Luke 10: 41 - 42
The Martha Syndrome
The Martha syndrome is not described in any textbook and yet it is easily recognisable in our patients, our families and friends, and in ourselves. It has two diagnostic features - the need to be continually busy, and anxiety about getting everything done.
In the story of Martha and Mary we are reminded to get our priorities right. Jesus gently corrected Martha for her anxious concern over the practical, physical things of life, whereas Mary was content to sit at Jesus’ feet and listen to what He was saying. Jesus Himself took time out from the demands of His ministry, to draw aside to be with God and to encourage His disciples to do the same. We need to ensure that we make time to just ‘be’, to sit with God and hear what He has to say to us, to hear things we cannot hear if we are always ‘doing’.
To be properly able to care for our patients, we need to care for ourselves. To show patience, reassurance, hope and confidence, and to equip our patients with the skills to go on with life - even in the face of illness and despair - we must ourselves be calm, unrushed, and attentive. We need to be able to emphasise by our lives the important features of health and wholeness - we need to show that we can relate to the Creator through Christ, even when the physical body is suffering.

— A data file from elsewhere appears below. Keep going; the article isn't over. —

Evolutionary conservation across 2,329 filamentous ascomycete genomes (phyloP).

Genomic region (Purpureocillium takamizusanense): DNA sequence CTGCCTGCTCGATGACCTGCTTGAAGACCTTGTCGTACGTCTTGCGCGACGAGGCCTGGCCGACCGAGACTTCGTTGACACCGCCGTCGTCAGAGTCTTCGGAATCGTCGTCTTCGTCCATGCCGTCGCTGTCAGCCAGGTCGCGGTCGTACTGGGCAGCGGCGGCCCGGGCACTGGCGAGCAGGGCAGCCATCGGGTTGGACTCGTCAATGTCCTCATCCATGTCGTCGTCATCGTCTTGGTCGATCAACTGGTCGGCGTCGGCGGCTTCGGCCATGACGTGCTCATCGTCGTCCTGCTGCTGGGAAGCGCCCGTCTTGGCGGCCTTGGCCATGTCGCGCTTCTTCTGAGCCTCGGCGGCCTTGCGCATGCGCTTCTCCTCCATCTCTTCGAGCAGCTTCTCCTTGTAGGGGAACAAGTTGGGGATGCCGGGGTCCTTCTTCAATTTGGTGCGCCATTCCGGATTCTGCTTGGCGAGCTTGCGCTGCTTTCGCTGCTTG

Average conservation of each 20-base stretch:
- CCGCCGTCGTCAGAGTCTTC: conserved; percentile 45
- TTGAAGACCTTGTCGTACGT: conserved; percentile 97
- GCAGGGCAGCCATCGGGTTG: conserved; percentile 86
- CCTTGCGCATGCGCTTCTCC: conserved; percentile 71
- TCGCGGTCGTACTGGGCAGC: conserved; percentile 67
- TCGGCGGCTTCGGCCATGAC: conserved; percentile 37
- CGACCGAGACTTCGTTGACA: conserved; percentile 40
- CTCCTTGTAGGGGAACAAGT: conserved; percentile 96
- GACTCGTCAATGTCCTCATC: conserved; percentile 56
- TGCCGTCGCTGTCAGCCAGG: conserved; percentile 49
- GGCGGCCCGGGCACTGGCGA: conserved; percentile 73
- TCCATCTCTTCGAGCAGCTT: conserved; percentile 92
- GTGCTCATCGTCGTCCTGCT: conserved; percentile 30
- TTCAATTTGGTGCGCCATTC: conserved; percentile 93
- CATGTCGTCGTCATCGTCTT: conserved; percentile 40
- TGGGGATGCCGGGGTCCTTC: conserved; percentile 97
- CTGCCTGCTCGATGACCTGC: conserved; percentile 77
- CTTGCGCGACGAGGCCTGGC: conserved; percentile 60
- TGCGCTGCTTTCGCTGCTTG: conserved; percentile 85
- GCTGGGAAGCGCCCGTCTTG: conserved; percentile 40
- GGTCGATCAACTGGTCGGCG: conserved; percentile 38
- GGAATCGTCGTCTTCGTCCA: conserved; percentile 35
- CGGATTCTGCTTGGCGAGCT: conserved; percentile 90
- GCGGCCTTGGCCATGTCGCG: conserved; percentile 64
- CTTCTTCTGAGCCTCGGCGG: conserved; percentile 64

God of peace, You taught that in returning and in rest we shall be saved, in quietness and in confidence shall be our strength: by the power of Your Spirit lift us to Your presence, where we may be still and know that You are God.
May the peace of God my FatherFurther Reading
Rule my life in everything,
That I may be calm, to comfort
Sick and sorrowing.